DeFazio said he is seeing fee-based, benefit-driven checking accounts become more and more popular as the marketplace gets younger.
So maybe you’re thinking, “How do I know what my clients find valuable?” You can start by simply surveying some of your clients. And if that doesn’t work, DeFazio and the team at StrategyCorps have already done a lot of the research for you—whether it means reading their whitepaper or partnering with them to offer a robust benefits account.
Free is costing you, and your clients.
Considering everything it takes to operate a checking account, banks spend anywhere from $200 to $500 annually to maintain each account. The problem, DeFazio says, is that, at a typical bank, 30–40 percent of client relationships aren’t profitable.
Not only are these clients costing the bank money, but your bank is also likely costing them. According to the 2018 study, more than a quarter of free checking clients paid ATM fees in the previous year. Nearly as many paid overdraft fees—and the list of fees go on and on, from NSF and debit card replacement charges to overdraft protection and stop payment fees.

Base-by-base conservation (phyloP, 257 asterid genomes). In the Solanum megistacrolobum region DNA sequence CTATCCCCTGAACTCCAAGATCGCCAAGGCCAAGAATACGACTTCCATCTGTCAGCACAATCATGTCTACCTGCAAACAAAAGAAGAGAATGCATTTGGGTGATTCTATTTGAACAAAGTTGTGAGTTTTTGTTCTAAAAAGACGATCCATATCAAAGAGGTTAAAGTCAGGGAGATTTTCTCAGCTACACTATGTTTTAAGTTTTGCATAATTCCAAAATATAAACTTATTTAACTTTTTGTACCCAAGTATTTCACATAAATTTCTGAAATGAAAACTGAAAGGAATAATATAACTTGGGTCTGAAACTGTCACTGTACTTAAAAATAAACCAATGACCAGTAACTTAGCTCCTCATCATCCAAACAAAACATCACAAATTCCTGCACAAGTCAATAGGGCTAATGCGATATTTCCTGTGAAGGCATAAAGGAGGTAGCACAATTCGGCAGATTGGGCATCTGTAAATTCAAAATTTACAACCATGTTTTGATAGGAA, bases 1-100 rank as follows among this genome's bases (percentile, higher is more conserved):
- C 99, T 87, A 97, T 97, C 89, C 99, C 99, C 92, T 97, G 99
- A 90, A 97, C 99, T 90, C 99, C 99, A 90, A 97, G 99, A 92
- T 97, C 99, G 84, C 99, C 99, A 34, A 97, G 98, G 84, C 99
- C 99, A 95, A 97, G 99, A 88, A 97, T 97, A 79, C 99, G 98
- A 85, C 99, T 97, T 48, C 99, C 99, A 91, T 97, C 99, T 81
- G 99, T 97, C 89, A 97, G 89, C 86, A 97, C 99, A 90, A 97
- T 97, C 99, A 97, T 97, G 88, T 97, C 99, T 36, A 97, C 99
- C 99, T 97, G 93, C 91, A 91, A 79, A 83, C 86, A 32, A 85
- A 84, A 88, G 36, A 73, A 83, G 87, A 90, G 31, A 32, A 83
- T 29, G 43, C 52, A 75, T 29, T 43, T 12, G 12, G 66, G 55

Not only are clients who pay for accounts more likely to have more services with their bank, but they’re more likely to refer family and friends. Half of community bank clients who pay for a checking account referred family and friends to their bank, according to the 2018 study. That means your fee-based clients are more profitable, less likely to leave, and more likely to refer your bank to others.
“The buying public are good researchers and know a good bargain when they see one,” DeFazio said. “They also know that free checking comes with fees.”
You get what you give, right? If you give someone a one-time gift—a toaster for instance—you get toast. But, if you give someone ongoing, subscription-based value, you can expect an ongoing, valuable relationship in return.